Hats: Whatever works for you works for me. I use an old Pendleton felt wool hat with wide brim in wet weather. It keeps my head warm and dry. In the warmer, dryer weather, I found this hat at the Army surplus store. It is a camouflage hat with brim to keep the sun off my neck for $3.50.

My Winter Hat

Cameo Hat






Pants: After years of looking for the perfect pants, I found in L.L.Bean catalog the upland briar pants. They have a GORE-TEX

version that is perfect for fall and winter excursions into the forest.

Shirts:  Use synthetic fabric; my preference is for Patagonia brand clothes. Much of what I have, I purchased I have used continuously for over 23 years and it still look almost new. Amazing clothes!

Underwear: Find wicking synthetic fabric underwear. It is available today in short and longjohn versions. It can be found in your better quality outdoors stores, like REI and Patagonia

Sparky Says: Use synthetic fabrics as much as possible to wick away moisture from your skin. Wool is a second best. With cotton fabrics, you will not often notice the wetness until you have to stop. When wet a chill followed by hypothermia. This can happen very quickly. Proper clothes are very important for personal safety. One mistake could be fatal.

Sparky says: join Steve at www.tourswithsteve.com for a mushroom tour. Click here for a free emailed brochure.

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Sparky’s Tip of the Week #6 – Forest & Mushroom Ethics

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Sparky’s Tip of the Week #6 – Forest & Mushroom Ethics

- Tips by Sparky

Sparky has decided to write his own outdoor column called “Sparky’s Tip of the Week”. He hopes you enjoy some of his insights.

Caution: Some of the pictures in the following tip may upset you. Sparky gets freaked out, too!

Forest Ethics & Etiquette

  • If you bring it into the woods, bring it home. Please do not dump your garbage in the forest.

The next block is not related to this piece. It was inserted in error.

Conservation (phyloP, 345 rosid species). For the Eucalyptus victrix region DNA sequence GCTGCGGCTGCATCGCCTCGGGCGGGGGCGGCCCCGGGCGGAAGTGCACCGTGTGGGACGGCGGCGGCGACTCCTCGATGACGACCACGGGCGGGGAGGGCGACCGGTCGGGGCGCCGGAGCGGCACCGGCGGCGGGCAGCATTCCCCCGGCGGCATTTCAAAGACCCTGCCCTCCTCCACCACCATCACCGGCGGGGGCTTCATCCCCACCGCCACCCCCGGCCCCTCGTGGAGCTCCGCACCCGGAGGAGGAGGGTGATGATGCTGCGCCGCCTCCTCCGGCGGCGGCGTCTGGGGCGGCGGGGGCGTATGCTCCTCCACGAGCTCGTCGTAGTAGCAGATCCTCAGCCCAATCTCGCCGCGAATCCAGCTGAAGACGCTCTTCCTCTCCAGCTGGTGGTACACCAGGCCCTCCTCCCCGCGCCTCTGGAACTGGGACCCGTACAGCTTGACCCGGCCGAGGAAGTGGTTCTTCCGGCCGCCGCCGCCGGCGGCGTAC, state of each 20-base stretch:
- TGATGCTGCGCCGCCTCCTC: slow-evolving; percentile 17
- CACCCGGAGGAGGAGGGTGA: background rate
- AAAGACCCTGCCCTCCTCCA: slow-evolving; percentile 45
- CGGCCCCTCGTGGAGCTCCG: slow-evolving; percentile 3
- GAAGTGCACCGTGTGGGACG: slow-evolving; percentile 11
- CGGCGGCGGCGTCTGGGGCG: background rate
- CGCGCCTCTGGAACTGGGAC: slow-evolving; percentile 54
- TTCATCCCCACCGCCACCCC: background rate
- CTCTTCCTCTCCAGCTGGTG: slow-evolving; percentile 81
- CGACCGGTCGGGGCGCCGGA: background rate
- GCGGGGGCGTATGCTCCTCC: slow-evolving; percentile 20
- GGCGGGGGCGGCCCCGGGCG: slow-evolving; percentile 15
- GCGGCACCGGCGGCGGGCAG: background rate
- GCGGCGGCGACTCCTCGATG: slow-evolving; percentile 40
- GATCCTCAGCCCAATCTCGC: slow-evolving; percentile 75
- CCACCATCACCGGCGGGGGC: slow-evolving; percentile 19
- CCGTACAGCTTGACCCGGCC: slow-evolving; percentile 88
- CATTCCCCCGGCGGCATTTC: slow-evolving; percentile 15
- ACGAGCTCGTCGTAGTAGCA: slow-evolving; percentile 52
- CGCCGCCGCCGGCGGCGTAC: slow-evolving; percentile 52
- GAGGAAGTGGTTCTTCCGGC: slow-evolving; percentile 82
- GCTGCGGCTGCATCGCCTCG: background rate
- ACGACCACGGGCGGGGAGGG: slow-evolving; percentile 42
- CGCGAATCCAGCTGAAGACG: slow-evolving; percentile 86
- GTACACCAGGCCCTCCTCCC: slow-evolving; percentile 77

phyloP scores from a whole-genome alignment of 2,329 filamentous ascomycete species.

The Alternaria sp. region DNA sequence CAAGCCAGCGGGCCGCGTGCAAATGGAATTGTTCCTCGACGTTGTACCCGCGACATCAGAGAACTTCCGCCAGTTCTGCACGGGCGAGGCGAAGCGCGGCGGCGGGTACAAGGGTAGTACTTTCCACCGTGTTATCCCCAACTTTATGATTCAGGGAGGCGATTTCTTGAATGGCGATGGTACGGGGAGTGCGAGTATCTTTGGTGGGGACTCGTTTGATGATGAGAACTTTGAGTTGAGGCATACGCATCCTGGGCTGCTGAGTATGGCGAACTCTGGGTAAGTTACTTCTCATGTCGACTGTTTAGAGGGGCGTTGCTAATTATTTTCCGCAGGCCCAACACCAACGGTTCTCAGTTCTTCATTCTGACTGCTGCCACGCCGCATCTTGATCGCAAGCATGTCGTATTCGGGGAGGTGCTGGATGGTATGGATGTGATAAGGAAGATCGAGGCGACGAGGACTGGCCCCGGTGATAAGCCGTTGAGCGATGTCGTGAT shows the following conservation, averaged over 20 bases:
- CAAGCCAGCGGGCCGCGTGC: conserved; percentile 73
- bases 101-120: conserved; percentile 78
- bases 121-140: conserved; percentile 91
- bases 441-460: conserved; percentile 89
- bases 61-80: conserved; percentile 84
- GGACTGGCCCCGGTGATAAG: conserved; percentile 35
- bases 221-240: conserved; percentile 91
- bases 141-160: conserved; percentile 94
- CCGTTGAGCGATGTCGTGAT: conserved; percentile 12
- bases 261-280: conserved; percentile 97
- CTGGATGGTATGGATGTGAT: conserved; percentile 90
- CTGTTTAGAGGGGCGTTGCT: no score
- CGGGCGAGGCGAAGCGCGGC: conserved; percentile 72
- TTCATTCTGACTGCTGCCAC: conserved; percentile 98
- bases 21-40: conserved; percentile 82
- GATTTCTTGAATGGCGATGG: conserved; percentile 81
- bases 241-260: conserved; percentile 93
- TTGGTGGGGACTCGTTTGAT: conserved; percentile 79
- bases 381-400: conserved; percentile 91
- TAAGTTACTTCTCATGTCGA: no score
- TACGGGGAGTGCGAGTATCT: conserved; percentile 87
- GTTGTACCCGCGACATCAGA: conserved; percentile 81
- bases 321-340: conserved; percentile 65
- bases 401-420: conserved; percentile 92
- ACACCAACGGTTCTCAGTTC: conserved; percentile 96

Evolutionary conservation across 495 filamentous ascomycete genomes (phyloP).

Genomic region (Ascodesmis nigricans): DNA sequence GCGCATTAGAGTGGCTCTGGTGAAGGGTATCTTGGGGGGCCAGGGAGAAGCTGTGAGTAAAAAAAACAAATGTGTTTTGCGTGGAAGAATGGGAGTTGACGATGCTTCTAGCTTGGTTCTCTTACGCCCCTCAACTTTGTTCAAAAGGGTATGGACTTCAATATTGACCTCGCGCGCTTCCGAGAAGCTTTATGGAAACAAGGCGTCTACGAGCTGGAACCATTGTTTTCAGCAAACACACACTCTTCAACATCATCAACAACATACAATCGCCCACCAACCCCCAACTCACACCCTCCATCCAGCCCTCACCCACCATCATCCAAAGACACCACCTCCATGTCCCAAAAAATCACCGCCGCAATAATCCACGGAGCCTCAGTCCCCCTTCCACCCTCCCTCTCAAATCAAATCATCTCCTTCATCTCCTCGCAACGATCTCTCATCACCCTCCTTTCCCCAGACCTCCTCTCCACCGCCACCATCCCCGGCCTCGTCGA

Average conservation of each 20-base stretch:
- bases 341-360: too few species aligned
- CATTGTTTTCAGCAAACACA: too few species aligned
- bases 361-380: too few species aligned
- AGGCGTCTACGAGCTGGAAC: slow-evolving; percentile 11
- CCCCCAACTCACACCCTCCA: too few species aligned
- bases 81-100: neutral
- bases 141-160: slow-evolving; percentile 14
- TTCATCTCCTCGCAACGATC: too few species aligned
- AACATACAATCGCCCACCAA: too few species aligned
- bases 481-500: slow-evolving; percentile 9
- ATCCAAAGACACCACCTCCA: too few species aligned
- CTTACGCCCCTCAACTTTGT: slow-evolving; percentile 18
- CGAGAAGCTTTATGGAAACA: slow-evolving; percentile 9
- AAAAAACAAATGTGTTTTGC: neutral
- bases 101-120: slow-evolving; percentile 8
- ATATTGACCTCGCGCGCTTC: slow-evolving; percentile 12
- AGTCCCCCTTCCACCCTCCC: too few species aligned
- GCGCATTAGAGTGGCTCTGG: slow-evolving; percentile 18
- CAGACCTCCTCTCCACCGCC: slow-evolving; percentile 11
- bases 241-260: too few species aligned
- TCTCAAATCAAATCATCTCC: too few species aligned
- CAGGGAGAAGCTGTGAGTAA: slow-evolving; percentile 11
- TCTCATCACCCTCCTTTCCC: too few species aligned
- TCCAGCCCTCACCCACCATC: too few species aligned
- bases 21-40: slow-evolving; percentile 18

• This including gun cartridge shells. Someone has to pick it up. Besides being unsightly, it is potential dangerous to other people and animals.

Garbage dumped in forest

  • If Mother Nature calls, bury it! including toilet paper so it decomposes and not stepped in or run into water supply.
  • Treat the forest with respect; it is our legacy to future generations.

Dumped tires

  • Treat other people you meet with respect. The forests have many uses including logging, hunting and many forms of recreation.


Mushroom Picking Ethics & Etiquette

  • Pick only what you can use.
  • Do not pick an area clean always leave some mushrooms behind.
  • If you meet someone else picking mushrooms in the forest, say hello but do not start picking mushrooms in their patch, it might be dangerous.
  • It is better to cut the stems than to pull up entire mushroom. There may be a new mushrooms forming below.
  • Picking mushroom will not kill them but may help spread its spore. Mushrooms are like fruit on a tree. Drop a spore and grow a new mushroom next year.
  • Mushrooms are the sign of a healthy ecosystem.

Ramaria (Coral Mushroom) fruiting in forest

  • Mushrooms are a valuable, renewable resource to be enjoyed and appreciated.


Photographing mushrooms

Sparky says: join Steve at www.tourswithsteve.com for a mushroom tour and learn about forest & mushroom ethics.

Click here for a free emailed brochure.

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Sparky’s Tip of the Week #4 – GPS Receivers

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           Tips by Sparky

Tips by Sparky

Sparky’s Tip of the Week #4 – GPS Receivers

Sparky has decided to write his own outdoor column called “Sparky’s Tip of the Week”. He hopes you enjoy some of his insights.